Why is Hastings Borough Council (HBC) intent on building on green spaces within the borough when there are extensive brownfield sites in the town that could be developed instead? That was a question put to Cllr Colin Fitzgerald, deputy leader of the council, at an open Zoom meeting styled Hastings Question Time hosted by Hastings Voluntary Action on 19th February.

PICTURE: David Dennis

Cllr Fitzgerald responded that a number of potential brownfield sites are zoned for residential development but being held back (“land-banked”) by their owners. He also pointed out that the West Marina area was technically brownfield, having been previously built upon. As for the prospective development of the lower tier at Bulverhythe he was far from apologetic, saying that the Labour-majority council had a clear mandate from the last council election to proceed with this project and “owed it” to West St Leonards to see it through. He didn’t mention that the ward electors of West St Leonards had voted in two Conservative party councillors in opposition.

Cllr Maya Evans, on the other hand, whose cabinet respon-sibilities are for the natural environment and leisure, has been strangely silent.

She may have in mind Jeremy Corbyn’s environmental policy manifesto, A Plan for Nature – for the many, not the few, at the last general election, which contained in its section on national planning policy a seemingly apposite message. As well as promising a home-building programme which delivered “net biodiversity gains”, Labour would “consult on new planning rules to stop developers building inappropriate housing in high-risk areas such as flood plains. We will instruct the Environment Agency to take a more robust approach to halting planned development where there is serious risk of flooding.”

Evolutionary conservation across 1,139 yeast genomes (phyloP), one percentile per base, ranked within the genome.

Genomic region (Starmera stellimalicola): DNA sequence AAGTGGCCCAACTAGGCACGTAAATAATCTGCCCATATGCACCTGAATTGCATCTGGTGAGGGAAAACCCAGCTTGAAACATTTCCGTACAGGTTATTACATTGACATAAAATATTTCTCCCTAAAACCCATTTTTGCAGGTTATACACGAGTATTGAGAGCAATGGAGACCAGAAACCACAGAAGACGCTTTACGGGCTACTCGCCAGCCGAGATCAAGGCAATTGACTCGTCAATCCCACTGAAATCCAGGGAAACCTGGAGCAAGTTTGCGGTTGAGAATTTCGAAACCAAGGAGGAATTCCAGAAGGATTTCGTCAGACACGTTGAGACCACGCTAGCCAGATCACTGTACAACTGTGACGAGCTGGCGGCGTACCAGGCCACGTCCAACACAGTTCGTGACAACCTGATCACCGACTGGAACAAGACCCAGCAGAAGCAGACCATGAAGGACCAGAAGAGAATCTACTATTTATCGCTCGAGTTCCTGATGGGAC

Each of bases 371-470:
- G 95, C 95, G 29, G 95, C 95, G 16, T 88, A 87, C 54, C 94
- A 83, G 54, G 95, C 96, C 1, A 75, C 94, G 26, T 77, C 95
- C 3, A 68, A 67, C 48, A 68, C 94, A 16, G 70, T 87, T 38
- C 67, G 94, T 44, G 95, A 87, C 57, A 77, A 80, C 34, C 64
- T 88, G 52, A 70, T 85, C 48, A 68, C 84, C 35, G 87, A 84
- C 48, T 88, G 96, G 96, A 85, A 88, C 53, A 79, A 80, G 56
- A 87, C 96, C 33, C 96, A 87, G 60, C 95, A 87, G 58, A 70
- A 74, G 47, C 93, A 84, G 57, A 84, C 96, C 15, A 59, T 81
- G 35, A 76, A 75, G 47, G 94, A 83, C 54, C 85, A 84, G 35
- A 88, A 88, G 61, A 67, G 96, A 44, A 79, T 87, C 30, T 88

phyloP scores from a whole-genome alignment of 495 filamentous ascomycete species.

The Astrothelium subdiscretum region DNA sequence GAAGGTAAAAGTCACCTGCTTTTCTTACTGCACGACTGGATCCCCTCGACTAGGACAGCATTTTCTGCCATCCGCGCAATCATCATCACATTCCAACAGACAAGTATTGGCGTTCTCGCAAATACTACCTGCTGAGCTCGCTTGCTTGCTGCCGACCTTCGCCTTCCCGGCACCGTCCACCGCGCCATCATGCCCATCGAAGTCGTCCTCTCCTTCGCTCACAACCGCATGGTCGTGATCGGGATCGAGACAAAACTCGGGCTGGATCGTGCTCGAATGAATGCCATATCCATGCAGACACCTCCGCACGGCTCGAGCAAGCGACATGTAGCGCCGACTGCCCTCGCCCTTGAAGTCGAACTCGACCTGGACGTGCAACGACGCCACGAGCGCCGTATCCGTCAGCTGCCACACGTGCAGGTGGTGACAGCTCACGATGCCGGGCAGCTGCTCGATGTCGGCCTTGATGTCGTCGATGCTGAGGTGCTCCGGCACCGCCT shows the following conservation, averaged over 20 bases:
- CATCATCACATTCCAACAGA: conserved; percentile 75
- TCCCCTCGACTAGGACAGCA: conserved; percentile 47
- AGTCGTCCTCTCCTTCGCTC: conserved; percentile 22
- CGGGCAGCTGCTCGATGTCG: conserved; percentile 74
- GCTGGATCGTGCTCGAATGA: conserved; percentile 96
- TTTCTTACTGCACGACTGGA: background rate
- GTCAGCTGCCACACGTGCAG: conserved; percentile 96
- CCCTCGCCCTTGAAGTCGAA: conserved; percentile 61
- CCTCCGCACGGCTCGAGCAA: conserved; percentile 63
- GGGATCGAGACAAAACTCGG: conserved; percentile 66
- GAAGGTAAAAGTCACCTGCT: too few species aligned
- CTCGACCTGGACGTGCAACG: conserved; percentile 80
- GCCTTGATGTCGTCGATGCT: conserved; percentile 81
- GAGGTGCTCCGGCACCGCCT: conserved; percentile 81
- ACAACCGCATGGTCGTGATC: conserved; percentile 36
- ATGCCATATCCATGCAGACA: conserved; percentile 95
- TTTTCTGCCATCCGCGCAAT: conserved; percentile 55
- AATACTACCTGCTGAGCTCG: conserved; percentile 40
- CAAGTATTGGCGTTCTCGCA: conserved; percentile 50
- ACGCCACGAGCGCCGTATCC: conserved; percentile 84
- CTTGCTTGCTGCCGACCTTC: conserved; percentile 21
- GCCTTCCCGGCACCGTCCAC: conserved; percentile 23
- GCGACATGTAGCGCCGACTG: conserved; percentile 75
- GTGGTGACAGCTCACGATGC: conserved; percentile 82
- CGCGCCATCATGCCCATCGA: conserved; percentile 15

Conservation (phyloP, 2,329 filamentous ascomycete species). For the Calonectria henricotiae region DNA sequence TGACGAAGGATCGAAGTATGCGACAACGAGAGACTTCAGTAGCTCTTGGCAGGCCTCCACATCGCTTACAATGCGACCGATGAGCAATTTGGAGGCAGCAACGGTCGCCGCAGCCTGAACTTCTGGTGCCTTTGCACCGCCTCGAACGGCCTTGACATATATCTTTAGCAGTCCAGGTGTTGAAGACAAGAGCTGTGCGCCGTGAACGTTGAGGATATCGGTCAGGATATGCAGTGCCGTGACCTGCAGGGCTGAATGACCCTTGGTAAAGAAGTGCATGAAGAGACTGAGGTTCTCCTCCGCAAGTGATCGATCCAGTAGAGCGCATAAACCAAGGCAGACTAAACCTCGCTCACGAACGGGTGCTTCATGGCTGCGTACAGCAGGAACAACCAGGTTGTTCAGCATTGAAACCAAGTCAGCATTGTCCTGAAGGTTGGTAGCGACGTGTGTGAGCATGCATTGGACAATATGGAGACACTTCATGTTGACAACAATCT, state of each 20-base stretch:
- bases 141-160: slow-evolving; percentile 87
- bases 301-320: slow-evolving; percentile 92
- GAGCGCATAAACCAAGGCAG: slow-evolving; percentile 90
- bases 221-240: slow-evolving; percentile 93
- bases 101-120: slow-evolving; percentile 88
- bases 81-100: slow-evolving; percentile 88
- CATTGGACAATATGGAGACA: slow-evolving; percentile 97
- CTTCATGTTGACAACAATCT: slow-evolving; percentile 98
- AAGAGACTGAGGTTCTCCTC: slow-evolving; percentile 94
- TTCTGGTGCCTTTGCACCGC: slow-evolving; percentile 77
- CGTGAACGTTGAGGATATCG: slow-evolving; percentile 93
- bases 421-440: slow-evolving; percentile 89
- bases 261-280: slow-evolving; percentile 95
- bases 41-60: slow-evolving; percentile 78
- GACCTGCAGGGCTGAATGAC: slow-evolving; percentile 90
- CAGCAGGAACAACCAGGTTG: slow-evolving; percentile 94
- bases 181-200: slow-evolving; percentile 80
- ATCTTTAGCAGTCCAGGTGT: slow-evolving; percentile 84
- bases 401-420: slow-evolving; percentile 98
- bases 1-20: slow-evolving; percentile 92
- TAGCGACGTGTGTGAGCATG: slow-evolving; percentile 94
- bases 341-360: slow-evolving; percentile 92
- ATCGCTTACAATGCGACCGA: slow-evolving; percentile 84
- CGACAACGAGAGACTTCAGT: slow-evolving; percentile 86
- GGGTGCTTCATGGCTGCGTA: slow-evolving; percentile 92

It seems that the EA have taken this idea to heart even if the Hastings Labour party has not.

However, Cllr Fitzgerald’s cabinet colleague Andy Batsford, whose portfolio is Housing and Homelessness and who has long championed the Bulverhythe development, maintains a buoyant stance. Last week he posted comments on the Friends of Combe Valley Facebook page denying that the planned works to control the risk of flooding could result in “extra water being pushed up valley”. He claimed that the proposed sluice gate system would only be closed “during a 1 in a 100 year event” and that “the whole of the Bexhill Road area” would then be protected from flooding.

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